>> So: why exactly is ignoring a BOM a problem?  If the embedded BOM is the
>> leading BOM from a UTF16 file that has been naively concatenated, it will
>> have bytes 0xFE 0xFF.  This byte sequence (and the reverse) is not
>> acceptable UTF8, leading to a decoding error from the UTF8 decoding step.
>> The subsequent bytes will be UTF16, which should cause a decoding failure in
>> any case.   So I deduce that we are simply discussing how to treat a UTF8
>> BOM, which can only find its way into a CIF file by naive concatenation of
>> UTF8-encoded files written by certain programs.
>> If the embedded BOM is a UTF-8 BOM, then ignoring it would be OK, as I don't
>> see that it is indicative of any problems beyond misguided choice of text
>> editor.
>> So I would advocate ignoring (and removing) UTF8-BOMs in the input stream,
>> and treating all other BOMs as syntax errors.  Individual applications may
>> wish to give users the option of interpreting U+FEFF as the deprecated ZWNBP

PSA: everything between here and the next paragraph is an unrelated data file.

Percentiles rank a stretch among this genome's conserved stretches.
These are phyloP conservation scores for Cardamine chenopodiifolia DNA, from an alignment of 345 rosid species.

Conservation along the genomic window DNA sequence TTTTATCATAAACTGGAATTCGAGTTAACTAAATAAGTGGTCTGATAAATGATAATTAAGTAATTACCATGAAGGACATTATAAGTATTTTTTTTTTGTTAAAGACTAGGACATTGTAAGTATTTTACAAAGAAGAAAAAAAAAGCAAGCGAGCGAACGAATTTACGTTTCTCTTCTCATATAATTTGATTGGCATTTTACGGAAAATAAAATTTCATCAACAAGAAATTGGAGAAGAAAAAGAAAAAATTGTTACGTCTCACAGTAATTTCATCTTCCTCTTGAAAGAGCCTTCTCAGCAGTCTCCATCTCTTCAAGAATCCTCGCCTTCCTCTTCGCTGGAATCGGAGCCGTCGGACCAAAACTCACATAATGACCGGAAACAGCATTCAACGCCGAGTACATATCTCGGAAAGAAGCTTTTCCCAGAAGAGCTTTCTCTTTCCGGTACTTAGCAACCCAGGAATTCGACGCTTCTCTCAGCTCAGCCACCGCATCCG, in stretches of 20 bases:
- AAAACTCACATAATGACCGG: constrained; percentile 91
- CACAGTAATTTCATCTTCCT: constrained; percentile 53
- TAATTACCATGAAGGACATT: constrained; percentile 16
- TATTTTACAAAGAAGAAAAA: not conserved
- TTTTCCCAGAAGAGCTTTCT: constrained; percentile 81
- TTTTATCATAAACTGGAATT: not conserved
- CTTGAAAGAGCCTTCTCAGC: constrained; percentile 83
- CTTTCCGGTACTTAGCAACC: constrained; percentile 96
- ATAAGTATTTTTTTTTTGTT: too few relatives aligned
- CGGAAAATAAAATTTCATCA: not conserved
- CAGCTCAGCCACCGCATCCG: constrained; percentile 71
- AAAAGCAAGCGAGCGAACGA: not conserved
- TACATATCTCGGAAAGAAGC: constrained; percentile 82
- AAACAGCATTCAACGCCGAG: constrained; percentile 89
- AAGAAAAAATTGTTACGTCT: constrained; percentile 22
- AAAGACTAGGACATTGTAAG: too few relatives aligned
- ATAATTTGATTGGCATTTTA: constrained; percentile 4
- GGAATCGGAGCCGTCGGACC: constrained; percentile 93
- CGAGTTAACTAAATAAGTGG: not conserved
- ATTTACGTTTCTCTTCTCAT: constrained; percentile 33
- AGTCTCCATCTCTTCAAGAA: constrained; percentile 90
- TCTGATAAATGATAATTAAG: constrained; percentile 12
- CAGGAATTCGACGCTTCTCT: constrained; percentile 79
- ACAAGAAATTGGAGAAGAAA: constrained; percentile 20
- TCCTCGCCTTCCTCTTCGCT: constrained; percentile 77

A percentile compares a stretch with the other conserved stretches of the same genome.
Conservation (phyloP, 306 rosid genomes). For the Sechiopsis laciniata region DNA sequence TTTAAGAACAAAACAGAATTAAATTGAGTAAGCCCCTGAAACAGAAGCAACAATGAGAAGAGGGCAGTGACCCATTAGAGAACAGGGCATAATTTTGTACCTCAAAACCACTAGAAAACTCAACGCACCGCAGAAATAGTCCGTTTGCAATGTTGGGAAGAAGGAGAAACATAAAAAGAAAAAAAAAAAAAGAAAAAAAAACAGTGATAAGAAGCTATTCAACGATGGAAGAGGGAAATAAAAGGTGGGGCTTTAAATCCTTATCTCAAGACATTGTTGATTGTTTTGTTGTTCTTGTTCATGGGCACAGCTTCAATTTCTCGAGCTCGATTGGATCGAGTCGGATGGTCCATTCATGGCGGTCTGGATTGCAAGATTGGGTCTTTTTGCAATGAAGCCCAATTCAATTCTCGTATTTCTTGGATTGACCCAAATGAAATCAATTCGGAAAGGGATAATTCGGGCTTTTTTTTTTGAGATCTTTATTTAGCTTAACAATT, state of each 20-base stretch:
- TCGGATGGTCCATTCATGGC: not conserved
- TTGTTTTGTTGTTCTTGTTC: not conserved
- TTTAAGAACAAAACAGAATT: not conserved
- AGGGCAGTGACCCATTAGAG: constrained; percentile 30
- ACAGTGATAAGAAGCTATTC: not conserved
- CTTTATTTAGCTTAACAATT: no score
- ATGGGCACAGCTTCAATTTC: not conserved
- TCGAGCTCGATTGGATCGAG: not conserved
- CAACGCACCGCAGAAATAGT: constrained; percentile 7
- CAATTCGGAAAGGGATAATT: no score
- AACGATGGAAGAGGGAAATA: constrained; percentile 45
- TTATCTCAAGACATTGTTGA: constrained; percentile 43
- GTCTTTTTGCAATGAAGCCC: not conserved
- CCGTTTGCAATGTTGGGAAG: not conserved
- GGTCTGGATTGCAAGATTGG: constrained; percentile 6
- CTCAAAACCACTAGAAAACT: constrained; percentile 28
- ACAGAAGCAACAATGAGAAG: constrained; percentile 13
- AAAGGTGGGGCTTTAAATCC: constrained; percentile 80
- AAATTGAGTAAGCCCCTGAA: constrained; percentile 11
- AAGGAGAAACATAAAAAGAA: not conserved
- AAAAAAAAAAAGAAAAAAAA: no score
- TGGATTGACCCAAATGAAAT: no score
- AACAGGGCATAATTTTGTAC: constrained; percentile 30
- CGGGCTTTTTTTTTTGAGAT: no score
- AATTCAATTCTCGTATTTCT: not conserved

>> (and translating to the correct character) on the understanding that if this
>> occurs outside a delimited string it will cause a syntax error.
>> James
> _______________________________________________
> ddlm-group mailing list
> ddlm-group@iucr.org
> http://scripts.iucr.org/mailman/listinfo/ddlm-group
ddlm-group mailing list

Reply to: [list | sender only]
International Union of Crystallography

Scientific Union Member of the International Science Council (admitted 1947). Member of CODATA, the ISC Committee on Data. Partner with UNESCO, the United Nations Educational, Scientific and Cultural Organization in the International Year of Crystallography 2014.

International Science Council Scientific Freedom Policy

The IUCr observes the basic policy of non-discrimination and affirms the right and freedom of scientists to associate in international scientific activity without regard to such factors as ethnic origin, religion, citizenship, language, political stance, gender, sex or age, in accordance with the Statutes of the International Council for Science.